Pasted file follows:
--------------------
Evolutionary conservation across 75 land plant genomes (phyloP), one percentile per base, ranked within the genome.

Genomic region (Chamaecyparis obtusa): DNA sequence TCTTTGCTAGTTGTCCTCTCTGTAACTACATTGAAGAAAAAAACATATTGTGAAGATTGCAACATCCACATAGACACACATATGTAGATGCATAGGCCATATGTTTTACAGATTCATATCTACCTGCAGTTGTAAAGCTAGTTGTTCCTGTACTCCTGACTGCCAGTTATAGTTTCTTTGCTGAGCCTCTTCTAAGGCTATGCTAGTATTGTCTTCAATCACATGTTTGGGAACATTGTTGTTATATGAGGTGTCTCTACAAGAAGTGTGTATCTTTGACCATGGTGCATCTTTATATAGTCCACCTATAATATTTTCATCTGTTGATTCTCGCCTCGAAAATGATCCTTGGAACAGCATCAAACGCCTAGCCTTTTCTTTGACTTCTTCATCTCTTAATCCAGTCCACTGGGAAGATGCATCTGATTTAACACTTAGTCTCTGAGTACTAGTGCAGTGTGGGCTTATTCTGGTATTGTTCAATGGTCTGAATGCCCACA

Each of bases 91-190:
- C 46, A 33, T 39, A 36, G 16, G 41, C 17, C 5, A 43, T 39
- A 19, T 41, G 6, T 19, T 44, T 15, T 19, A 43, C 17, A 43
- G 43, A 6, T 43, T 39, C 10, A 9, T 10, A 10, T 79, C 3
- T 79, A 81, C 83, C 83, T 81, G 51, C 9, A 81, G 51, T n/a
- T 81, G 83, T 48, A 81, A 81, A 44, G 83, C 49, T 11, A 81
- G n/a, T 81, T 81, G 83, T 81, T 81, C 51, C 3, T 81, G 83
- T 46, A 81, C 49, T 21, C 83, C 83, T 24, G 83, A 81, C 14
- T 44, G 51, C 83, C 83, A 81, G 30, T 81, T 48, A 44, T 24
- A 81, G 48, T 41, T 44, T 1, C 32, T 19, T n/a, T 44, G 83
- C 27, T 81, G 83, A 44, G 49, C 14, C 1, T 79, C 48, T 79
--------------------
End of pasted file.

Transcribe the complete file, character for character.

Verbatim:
Evolutionary conservation across 75 land plant genomes (phyloP), one percentile per base, ranked within the genome.

Genomic region (Chamaecyparis obtusa): DNA sequence TCTTTGCTAGTTGTCCTCTCTGTAACTACATTGAAGAAAAAAACATATTGTGAAGATTGCAACATCCACATAGACACACATATGTAGATGCATAGGCCATATGTTTTACAGATTCATATCTACCTGCAGTTGTAAAGCTAGTTGTTCCTGTACTCCTGACTGCCAGTTATAGTTTCTTTGCTGAGCCTCTTCTAAGGCTATGCTAGTATTGTCTTCAATCACATGTTTGGGAACATTGTTGTTATATGAGGTGTCTCTACAAGAAGTGTGTATCTTTGACCATGGTGCATCTTTATATAGTCCACCTATAATATTTTCATCTGTTGATTCTCGCCTCGAAAATGATCCTTGGAACAGCATCAAACGCCTAGCCTTTTCTTTGACTTCTTCATCTCTTAATCCAGTCCACTGGGAAGATGCATCTGATTTAACACTTAGTCTCTGAGTACTAGTGCAGTGTGGGCTTATTCTGGTATTGTTCAATGGTCTGAATGCCCACA

Each of bases 91-190:
- C 46, A 33, T 39, A 36, G 16, G 41, C 17, C 5, A 43, T 39
- A 19, T 41, G 6, T 19, T 44, T 15, T 19, A 43, C 17, A 43
- G 43, A 6, T 43, T 39, C 10, A 9, T 10, A 10, T 79, C 3
- T 79, A 81, C 83, C 83, T 81, G 51, C 9, A 81, G 51, T n/a
- T 81, G 83, T 48, A 81, A 81, A 44, G 83, C 49, T 11, A 81
- G n/a, T 81, T 81, G 83, T 81, T 81, C 51, C 3, T 81, G 83
- T 46, A 81, C 49, T 21, C 83, C 83, T 24, G 83, A 81, C 14
- T 44, G 51, C 83, C 83, A 81, G 30, T 81, T 48, A 44, T 24
- A 81, G 48, T 41, T 44, T 1, C 32, T 19, T n/a, T 44, G 83
- C 27, T 81, G 83, A 44, G 49, C 14, C 1, T 79, C 48, T 79